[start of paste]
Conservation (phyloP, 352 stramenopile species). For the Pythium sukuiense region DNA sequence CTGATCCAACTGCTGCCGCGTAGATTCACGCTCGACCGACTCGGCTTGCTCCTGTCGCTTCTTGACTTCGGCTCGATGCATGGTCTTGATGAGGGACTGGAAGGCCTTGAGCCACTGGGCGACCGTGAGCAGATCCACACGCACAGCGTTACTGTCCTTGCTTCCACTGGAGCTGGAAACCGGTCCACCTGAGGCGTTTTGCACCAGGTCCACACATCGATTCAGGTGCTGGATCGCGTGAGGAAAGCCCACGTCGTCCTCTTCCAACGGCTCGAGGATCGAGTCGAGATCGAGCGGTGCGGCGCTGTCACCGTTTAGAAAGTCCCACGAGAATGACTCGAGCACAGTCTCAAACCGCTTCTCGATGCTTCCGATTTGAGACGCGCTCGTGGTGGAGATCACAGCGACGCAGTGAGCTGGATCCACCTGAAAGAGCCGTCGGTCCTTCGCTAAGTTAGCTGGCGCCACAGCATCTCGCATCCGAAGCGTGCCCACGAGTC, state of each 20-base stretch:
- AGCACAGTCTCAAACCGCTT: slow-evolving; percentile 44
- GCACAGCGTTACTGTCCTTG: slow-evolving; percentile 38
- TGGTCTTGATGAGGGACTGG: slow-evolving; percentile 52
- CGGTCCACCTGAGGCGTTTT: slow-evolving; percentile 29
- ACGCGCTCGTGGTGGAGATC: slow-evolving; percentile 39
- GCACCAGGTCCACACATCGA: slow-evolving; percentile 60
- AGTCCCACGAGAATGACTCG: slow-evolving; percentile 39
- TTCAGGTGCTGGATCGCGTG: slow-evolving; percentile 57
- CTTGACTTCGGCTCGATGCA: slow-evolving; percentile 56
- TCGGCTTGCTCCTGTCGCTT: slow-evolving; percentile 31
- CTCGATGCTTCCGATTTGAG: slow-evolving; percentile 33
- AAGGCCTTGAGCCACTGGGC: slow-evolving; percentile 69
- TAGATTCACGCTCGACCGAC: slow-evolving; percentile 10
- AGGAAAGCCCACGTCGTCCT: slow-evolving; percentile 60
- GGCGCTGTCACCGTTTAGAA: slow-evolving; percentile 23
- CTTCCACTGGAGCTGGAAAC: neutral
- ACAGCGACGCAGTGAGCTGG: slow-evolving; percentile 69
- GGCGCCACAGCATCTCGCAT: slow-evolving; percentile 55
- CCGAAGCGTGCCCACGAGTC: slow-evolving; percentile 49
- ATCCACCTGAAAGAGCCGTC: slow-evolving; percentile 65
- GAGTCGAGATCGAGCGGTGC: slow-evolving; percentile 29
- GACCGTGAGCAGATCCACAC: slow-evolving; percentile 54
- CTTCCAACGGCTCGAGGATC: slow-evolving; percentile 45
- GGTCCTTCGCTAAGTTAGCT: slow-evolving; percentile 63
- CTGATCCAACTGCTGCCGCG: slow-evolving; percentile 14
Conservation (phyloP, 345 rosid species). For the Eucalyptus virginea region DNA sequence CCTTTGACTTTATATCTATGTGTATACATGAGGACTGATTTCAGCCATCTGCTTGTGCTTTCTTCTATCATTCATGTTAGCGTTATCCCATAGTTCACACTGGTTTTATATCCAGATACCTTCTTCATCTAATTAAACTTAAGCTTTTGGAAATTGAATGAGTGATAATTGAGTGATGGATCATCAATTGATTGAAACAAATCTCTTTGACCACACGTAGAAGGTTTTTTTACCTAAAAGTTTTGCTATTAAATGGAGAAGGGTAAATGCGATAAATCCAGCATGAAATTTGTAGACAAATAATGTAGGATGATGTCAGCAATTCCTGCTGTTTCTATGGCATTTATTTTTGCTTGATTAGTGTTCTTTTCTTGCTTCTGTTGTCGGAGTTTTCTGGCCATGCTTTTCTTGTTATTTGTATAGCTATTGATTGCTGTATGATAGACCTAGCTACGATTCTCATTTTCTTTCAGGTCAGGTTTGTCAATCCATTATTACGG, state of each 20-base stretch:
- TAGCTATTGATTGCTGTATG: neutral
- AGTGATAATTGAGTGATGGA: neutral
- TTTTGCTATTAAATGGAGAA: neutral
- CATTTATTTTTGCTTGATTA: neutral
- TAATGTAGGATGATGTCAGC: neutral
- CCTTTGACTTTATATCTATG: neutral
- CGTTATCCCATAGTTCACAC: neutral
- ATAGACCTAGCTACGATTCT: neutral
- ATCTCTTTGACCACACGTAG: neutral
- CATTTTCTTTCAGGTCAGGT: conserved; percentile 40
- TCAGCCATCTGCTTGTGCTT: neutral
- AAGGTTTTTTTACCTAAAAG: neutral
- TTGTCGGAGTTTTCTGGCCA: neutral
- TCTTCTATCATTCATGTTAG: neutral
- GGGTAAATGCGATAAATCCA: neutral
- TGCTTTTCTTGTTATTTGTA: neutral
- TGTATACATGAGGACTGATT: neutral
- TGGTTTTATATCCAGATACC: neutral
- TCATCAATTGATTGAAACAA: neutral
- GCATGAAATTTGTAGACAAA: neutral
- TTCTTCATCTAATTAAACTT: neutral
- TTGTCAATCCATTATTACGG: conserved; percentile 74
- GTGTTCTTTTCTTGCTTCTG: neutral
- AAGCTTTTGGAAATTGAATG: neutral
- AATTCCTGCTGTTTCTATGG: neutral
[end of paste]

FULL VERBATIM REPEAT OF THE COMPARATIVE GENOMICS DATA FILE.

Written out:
Conservation (phyloP, 352 stramenopile species). For the Pythium sukuiense region DNA sequence CTGATCCAACTGCTGCCGCGTAGATTCACGCTCGACCGACTCGGCTTGCTCCTGTCGCTTCTTGACTTCGGCTCGATGCATGGTCTTGATGAGGGACTGGAAGGCCTTGAGCCACTGGGCGACCGTGAGCAGATCCACACGCACAGCGTTACTGTCCTTGCTTCCACTGGAGCTGGAAACCGGTCCACCTGAGGCGTTTTGCACCAGGTCCACACATCGATTCAGGTGCTGGATCGCGTGAGGAAAGCCCACGTCGTCCTCTTCCAACGGCTCGAGGATCGAGTCGAGATCGAGCGGTGCGGCGCTGTCACCGTTTAGAAAGTCCCACGAGAATGACTCGAGCACAGTCTCAAACCGCTTCTCGATGCTTCCGATTTGAGACGCGCTCGTGGTGGAGATCACAGCGACGCAGTGAGCTGGATCCACCTGAAAGAGCCGTCGGTCCTTCGCTAAGTTAGCTGGCGCCACAGCATCTCGCATCCGAAGCGTGCCCACGAGTC, state of each 20-base stretch:
- AGCACAGTCTCAAACCGCTT: slow-evolving; percentile 44
- GCACAGCGTTACTGTCCTTG: slow-evolving; percentile 38
- TGGTCTTGATGAGGGACTGG: slow-evolving; percentile 52
- CGGTCCACCTGAGGCGTTTT: slow-evolving; percentile 29
- ACGCGCTCGTGGTGGAGATC: slow-evolving; percentile 39
- GCACCAGGTCCACACATCGA: slow-evolving; percentile 60
- AGTCCCACGAGAATGACTCG: slow-evolving; percentile 39
- TTCAGGTGCTGGATCGCGTG: slow-evolving; percentile 57
- CTTGACTTCGGCTCGATGCA: slow-evolving; percentile 56
- TCGGCTTGCTCCTGTCGCTT: slow-evolving; percentile 31
- CTCGATGCTTCCGATTTGAG: slow-evolving; percentile 33
- AAGGCCTTGAGCCACTGGGC: slow-evolving; percentile 69
- TAGATTCACGCTCGACCGAC: slow-evolving; percentile 10
- AGGAAAGCCCACGTCGTCCT: slow-evolving; percentile 60
- GGCGCTGTCACCGTTTAGAA: slow-evolving; percentile 23
- CTTCCACTGGAGCTGGAAAC: neutral
- ACAGCGACGCAGTGAGCTGG: slow-evolving; percentile 69
- GGCGCCACAGCATCTCGCAT: slow-evolving; percentile 55
- CCGAAGCGTGCCCACGAGTC: slow-evolving; percentile 49
- ATCCACCTGAAAGAGCCGTC: slow-evolving; percentile 65
- GAGTCGAGATCGAGCGGTGC: slow-evolving; percentile 29
- GACCGTGAGCAGATCCACAC: slow-evolving; percentile 54
- CTTCCAACGGCTCGAGGATC: slow-evolving; percentile 45
- GGTCCTTCGCTAAGTTAGCT: slow-evolving; percentile 63
- CTGATCCAACTGCTGCCGCG: slow-evolving; percentile 14
Conservation (phyloP, 345 rosid species). For the Eucalyptus virginea region DNA sequence CCTTTGACTTTATATCTATGTGTATACATGAGGACTGATTTCAGCCATCTGCTTGTGCTTTCTTCTATCATTCATGTTAGCGTTATCCCATAGTTCACACTGGTTTTATATCCAGATACCTTCTTCATCTAATTAAACTTAAGCTTTTGGAAATTGAATGAGTGATAATTGAGTGATGGATCATCAATTGATTGAAACAAATCTCTTTGACCACACGTAGAAGGTTTTTTTACCTAAAAGTTTTGCTATTAAATGGAGAAGGGTAAATGCGATAAATCCAGCATGAAATTTGTAGACAAATAATGTAGGATGATGTCAGCAATTCCTGCTGTTTCTATGGCATTTATTTTTGCTTGATTAGTGTTCTTTTCTTGCTTCTGTTGTCGGAGTTTTCTGGCCATGCTTTTCTTGTTATTTGTATAGCTATTGATTGCTGTATGATAGACCTAGCTACGATTCTCATTTTCTTTCAGGTCAGGTTTGTCAATCCATTATTACGG, state of each 20-base stretch:
- TAGCTATTGATTGCTGTATG: neutral
- AGTGATAATTGAGTGATGGA: neutral
- TTTTGCTATTAAATGGAGAA: neutral
- CATTTATTTTTGCTTGATTA: neutral
- TAATGTAGGATGATGTCAGC: neutral
- CCTTTGACTTTATATCTATG: neutral
- CGTTATCCCATAGTTCACAC: neutral
- ATAGACCTAGCTACGATTCT: neutral
- ATCTCTTTGACCACACGTAG: neutral
- CATTTTCTTTCAGGTCAGGT: conserved; percentile 40
- TCAGCCATCTGCTTGTGCTT: neutral
- AAGGTTTTTTTACCTAAAAG: neutral
- TTGTCGGAGTTTTCTGGCCA: neutral
- TCTTCTATCATTCATGTTAG: neutral
- GGGTAAATGCGATAAATCCA: neutral
- TGCTTTTCTTGTTATTTGTA: neutral
- TGTATACATGAGGACTGATT: neutral
- TGGTTTTATATCCAGATACC: neutral
- TCATCAATTGATTGAAACAA: neutral
- GCATGAAATTTGTAGACAAA: neutral
- TTCTTCATCTAATTAAACTT: neutral
- TTGTCAATCCATTATTACGG: conserved; percentile 74
- GTGTTCTTTTCTTGCTTCTG: neutral
- AAGCTTTTGGAAATTGAATG: neutral
- AATTCCTGCTGTTTCTATGG: neutral